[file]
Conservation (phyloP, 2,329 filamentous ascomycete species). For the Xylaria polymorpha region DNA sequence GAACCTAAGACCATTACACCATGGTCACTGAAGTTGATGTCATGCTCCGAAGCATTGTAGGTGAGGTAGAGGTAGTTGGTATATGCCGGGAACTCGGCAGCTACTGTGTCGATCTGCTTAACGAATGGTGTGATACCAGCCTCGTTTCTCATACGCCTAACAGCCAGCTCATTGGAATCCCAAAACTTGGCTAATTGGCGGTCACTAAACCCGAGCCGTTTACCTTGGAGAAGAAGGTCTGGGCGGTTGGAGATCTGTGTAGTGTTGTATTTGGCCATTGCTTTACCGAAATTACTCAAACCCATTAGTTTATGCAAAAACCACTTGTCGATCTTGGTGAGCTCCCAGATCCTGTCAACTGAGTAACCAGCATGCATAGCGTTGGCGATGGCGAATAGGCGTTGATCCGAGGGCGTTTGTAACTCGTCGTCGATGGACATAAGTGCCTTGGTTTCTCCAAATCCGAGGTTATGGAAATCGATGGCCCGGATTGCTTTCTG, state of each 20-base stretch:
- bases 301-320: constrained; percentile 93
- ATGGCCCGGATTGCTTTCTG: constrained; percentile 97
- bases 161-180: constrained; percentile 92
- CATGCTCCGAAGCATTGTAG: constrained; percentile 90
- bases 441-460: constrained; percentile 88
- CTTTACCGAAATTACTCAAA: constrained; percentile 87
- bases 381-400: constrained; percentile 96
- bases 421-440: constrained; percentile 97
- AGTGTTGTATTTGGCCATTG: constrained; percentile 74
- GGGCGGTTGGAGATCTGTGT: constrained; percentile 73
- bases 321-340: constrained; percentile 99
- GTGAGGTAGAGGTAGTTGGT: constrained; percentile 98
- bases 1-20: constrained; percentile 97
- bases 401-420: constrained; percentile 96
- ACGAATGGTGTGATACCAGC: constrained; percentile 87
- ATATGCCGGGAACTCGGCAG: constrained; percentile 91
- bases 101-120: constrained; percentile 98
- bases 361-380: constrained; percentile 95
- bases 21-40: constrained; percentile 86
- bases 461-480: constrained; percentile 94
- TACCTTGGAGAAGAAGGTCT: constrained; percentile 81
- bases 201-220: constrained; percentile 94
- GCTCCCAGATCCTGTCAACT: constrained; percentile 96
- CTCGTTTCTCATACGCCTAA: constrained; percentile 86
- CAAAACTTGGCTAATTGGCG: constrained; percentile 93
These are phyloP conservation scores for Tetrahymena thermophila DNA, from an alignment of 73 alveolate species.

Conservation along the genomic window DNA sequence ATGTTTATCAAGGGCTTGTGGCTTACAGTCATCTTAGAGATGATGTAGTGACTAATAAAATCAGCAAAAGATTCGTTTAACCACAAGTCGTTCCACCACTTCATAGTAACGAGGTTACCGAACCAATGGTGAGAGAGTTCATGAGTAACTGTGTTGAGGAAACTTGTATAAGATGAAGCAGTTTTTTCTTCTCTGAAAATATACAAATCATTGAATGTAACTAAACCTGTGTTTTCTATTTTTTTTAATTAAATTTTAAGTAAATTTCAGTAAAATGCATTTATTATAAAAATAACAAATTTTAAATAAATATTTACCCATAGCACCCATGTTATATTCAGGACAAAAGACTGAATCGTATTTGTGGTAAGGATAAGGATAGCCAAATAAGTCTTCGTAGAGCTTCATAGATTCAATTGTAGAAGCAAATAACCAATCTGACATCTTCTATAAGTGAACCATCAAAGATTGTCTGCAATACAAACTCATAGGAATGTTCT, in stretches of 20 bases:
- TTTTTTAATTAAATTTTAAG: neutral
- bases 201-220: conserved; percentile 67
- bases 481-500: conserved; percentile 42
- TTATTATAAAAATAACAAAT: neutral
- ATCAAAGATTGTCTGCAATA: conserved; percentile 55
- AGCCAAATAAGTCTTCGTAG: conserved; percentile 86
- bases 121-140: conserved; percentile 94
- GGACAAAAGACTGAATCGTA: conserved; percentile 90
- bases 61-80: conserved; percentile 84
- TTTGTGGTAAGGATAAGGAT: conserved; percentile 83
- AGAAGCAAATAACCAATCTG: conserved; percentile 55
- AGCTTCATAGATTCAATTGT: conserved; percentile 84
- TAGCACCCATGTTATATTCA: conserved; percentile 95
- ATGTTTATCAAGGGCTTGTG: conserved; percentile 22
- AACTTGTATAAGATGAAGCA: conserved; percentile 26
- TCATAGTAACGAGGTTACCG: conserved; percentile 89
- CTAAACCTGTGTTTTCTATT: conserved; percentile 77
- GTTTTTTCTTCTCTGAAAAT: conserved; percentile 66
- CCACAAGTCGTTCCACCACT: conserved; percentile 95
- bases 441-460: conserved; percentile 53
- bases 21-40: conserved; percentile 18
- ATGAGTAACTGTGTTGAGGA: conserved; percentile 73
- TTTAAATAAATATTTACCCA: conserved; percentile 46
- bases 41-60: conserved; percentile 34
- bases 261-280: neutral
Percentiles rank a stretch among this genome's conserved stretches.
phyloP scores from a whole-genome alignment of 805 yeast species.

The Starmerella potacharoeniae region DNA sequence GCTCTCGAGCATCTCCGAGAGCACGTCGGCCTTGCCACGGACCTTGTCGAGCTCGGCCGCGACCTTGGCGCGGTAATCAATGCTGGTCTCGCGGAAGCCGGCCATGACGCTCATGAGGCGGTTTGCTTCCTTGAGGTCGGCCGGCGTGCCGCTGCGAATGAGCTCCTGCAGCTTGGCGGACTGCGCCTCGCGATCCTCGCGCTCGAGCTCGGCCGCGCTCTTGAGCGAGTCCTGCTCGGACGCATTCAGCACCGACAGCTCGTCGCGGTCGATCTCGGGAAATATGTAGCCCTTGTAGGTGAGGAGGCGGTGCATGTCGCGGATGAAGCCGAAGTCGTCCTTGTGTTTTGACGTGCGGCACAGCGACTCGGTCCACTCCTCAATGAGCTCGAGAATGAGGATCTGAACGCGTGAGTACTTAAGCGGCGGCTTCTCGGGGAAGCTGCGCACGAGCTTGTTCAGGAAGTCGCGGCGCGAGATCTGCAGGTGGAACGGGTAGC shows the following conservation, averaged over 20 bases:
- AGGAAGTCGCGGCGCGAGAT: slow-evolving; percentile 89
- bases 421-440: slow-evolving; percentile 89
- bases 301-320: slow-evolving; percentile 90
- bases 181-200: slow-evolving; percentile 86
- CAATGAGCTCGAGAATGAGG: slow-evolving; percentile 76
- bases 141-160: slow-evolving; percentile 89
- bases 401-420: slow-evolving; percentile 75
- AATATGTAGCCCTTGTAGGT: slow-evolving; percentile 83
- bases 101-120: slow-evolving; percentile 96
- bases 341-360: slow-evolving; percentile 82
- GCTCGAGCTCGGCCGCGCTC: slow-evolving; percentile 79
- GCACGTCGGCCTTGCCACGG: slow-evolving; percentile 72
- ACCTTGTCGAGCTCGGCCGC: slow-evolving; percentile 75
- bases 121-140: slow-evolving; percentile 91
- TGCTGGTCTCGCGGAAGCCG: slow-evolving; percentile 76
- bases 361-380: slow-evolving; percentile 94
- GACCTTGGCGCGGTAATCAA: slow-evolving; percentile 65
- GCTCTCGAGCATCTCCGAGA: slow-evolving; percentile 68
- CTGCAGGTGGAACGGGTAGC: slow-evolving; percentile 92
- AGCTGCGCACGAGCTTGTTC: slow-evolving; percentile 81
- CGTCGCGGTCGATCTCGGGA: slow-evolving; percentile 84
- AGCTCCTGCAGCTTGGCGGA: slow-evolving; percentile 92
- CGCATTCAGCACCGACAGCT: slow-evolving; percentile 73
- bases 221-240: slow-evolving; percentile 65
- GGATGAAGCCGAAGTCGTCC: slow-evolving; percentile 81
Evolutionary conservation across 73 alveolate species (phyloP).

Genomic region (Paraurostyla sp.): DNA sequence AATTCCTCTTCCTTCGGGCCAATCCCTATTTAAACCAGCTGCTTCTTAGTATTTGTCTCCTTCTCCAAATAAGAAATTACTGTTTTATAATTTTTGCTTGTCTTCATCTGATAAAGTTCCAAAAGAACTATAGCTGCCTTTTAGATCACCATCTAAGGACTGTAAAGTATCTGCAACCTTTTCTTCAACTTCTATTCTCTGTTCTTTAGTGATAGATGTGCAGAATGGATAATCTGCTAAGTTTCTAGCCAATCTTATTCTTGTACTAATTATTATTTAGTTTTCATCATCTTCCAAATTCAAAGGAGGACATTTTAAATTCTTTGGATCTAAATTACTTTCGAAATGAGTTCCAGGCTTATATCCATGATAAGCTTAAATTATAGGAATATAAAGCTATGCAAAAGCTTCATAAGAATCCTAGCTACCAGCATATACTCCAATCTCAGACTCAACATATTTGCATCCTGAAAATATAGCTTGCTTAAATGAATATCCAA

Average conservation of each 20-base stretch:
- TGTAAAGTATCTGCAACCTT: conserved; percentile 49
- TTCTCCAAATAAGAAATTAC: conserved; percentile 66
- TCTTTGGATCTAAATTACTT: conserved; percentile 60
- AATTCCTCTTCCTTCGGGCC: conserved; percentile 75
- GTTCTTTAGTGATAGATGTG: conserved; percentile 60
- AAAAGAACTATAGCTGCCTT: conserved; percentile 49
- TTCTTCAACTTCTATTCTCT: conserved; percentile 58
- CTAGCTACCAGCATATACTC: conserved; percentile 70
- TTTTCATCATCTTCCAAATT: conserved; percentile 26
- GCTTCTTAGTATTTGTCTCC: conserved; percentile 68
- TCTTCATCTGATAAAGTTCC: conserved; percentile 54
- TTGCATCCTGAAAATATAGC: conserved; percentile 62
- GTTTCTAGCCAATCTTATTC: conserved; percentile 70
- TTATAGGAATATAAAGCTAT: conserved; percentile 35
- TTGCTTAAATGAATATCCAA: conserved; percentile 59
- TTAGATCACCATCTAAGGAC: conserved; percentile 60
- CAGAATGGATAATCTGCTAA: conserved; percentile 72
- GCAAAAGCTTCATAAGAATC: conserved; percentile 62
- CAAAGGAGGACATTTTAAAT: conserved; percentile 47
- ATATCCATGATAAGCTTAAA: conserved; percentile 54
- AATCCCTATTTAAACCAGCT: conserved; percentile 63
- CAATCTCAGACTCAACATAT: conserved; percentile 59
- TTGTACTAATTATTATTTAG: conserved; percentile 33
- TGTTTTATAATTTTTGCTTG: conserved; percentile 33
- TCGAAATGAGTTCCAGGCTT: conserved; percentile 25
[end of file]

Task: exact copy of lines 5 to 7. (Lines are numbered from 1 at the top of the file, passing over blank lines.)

- CATGCTCCGAAGCATTGTAG: constrained; percentile 90
- bases 441-460: constrained; percentile 88
- CTTTACCGAAATTACTCAAA: constrained; percentile 87